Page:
If Grandma Won't Wear A Tracking Device, Maybe Her Dog Will
Two Newcastle University researchers have developed a canine version of a device that tracks its wearer's behaviors. They theorize that changes in those behaviors could indicate a problem at home with the dog's owner.
Kecia Lynn has worked as a technical writer, editor, software developer, arts administrator, summer camp director, and television host. A graduate of Case Western Reserve University and the Iowa Writers' Workshop, she is currently living in Iowa City and working on her first novel.
What's the Latest Development?
Two Newcastle University researchers have contributed to the quantified self movement in a way that fans of "Lassie" would appreciate: Electrical engineer Dr. Cassim Ladha and computer scientist Nils Hammerla have designed a special kind of dog collar that identifies and tracks 17 unique behaviors "including chewing, peeing, shivering, and sniffing." They presented the device at last month's UbiComp conference.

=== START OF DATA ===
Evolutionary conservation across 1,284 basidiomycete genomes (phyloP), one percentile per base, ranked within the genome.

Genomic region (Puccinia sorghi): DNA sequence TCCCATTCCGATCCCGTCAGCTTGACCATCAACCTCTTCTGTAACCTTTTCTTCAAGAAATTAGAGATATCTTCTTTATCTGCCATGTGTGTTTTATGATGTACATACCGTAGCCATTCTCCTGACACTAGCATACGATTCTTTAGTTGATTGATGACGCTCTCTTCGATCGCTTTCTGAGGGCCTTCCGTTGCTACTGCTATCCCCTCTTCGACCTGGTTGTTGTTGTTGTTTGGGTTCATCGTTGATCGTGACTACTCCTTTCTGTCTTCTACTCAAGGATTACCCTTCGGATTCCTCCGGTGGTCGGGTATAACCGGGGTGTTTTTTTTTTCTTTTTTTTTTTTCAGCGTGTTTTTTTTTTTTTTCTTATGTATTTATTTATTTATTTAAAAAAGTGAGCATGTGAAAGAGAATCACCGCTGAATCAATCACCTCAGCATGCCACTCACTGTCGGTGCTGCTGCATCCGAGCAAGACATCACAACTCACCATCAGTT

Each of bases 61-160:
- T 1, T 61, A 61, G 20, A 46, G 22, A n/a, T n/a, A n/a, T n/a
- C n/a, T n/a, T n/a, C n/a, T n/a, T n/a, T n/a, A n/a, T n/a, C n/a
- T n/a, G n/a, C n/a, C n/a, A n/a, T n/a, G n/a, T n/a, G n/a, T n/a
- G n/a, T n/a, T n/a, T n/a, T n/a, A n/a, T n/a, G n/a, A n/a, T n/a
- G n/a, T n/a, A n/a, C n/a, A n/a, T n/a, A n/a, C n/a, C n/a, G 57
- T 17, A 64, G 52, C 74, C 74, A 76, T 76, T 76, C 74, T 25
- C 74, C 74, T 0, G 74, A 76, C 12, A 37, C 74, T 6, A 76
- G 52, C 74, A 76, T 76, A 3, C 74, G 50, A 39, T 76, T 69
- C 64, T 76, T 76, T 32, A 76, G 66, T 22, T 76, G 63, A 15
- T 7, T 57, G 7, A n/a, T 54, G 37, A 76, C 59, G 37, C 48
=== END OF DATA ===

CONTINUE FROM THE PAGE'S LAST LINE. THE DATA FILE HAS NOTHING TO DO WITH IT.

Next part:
What's the Big Idea?
The device follows up on the researchers' past work with sensor-based technology and vulnerable populations such as those living with Parkinson's disease or in assisted care. To that end, the collar is less about tracking the dog and more about tracking its owner, particularly if they are elderly and not keen on wearing a device themselves. Ladha and Hammerla say that in theory, changes in certain dog behaviors, such as feeding times, could signal that the human is having problems. "Because we’re closely linked to dogs in a social aspect...there’s a close companionship bond there. That’s what makes this system possible," says Ladha. Despite this, if a person really doesn't want to be tracked -- even through a surrogate -- they can always remove the collar.
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